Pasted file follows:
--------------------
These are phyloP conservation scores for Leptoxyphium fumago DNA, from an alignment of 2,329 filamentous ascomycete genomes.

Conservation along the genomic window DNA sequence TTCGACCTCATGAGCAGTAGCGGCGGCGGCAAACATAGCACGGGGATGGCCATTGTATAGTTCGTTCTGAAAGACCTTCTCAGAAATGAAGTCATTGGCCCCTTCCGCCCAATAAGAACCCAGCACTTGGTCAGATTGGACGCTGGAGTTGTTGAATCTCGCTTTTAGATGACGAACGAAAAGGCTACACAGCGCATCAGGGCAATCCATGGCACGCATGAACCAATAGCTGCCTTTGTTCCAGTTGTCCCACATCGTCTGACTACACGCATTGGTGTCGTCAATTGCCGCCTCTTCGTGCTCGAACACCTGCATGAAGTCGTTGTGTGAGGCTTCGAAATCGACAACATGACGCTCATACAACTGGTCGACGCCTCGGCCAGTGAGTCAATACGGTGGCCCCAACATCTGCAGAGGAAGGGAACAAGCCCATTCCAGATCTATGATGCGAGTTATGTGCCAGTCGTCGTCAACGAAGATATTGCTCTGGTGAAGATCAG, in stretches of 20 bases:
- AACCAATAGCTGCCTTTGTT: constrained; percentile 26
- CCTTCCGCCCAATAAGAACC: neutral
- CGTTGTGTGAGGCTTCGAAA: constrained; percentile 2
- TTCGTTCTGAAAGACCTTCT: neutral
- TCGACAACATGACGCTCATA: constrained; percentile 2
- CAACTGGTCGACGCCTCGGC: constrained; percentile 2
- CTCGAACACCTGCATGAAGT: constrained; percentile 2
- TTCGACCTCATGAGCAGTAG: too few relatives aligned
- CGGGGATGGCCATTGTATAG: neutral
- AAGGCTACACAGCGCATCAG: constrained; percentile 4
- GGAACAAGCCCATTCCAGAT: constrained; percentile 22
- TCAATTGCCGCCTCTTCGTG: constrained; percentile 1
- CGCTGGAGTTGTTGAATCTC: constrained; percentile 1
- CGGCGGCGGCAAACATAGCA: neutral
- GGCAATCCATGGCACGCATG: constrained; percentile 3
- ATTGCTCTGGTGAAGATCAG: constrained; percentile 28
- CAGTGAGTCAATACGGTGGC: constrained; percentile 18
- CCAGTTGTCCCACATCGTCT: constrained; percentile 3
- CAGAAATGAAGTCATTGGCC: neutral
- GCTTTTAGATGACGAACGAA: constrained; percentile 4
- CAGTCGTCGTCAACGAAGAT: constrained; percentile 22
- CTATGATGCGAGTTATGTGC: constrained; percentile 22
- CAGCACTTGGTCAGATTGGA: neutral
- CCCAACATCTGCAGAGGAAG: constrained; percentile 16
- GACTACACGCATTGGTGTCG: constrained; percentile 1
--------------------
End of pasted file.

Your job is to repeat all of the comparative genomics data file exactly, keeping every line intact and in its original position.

These are phyloP conservation scores for Leptoxyphium fumago DNA, from an alignment of 2,329 filamentous ascomycete genomes.

Conservation along the genomic window DNA sequence TTCGACCTCATGAGCAGTAGCGGCGGCGGCAAACATAGCACGGGGATGGCCATTGTATAGTTCGTTCTGAAAGACCTTCTCAGAAATGAAGTCATTGGCCCCTTCCGCCCAATAAGAACCCAGCACTTGGTCAGATTGGACGCTGGAGTTGTTGAATCTCGCTTTTAGATGACGAACGAAAAGGCTACACAGCGCATCAGGGCAATCCATGGCACGCATGAACCAATAGCTGCCTTTGTTCCAGTTGTCCCACATCGTCTGACTACACGCATTGGTGTCGTCAATTGCCGCCTCTTCGTGCTCGAACACCTGCATGAAGTCGTTGTGTGAGGCTTCGAAATCGACAACATGACGCTCATACAACTGGTCGACGCCTCGGCCAGTGAGTCAATACGGTGGCCCCAACATCTGCAGAGGAAGGGAACAAGCCCATTCCAGATCTATGATGCGAGTTATGTGCCAGTCGTCGTCAACGAAGATATTGCTCTGGTGAAGATCAG, in stretches of 20 bases:
- AACCAATAGCTGCCTTTGTT: constrained; percentile 26
- CCTTCCGCCCAATAAGAACC: neutral
- CGTTGTGTGAGGCTTCGAAA: constrained; percentile 2
- TTCGTTCTGAAAGACCTTCT: neutral
- TCGACAACATGACGCTCATA: constrained; percentile 2
- CAACTGGTCGACGCCTCGGC: constrained; percentile 2
- CTCGAACACCTGCATGAAGT: constrained; percentile 2
- TTCGACCTCATGAGCAGTAG: too few relatives aligned
- CGGGGATGGCCATTGTATAG: neutral
- AAGGCTACACAGCGCATCAG: constrained; percentile 4
- GGAACAAGCCCATTCCAGAT: constrained; percentile 22
- TCAATTGCCGCCTCTTCGTG: constrained; percentile 1
- CGCTGGAGTTGTTGAATCTC: constrained; percentile 1
- CGGCGGCGGCAAACATAGCA: neutral
- GGCAATCCATGGCACGCATG: constrained; percentile 3
- ATTGCTCTGGTGAAGATCAG: constrained; percentile 28
- CAGTGAGTCAATACGGTGGC: constrained; percentile 18
- CCAGTTGTCCCACATCGTCT: constrained; percentile 3
- CAGAAATGAAGTCATTGGCC: neutral
- GCTTTTAGATGACGAACGAA: constrained; percentile 4
- CAGTCGTCGTCAACGAAGAT: constrained; percentile 22
- CTATGATGCGAGTTATGTGC: constrained; percentile 22
- CAGCACTTGGTCAGATTGGA: neutral
- CCCAACATCTGCAGAGGAAG: constrained; percentile 16
- GACTACACGCATTGGTGTCG: constrained; percentile 1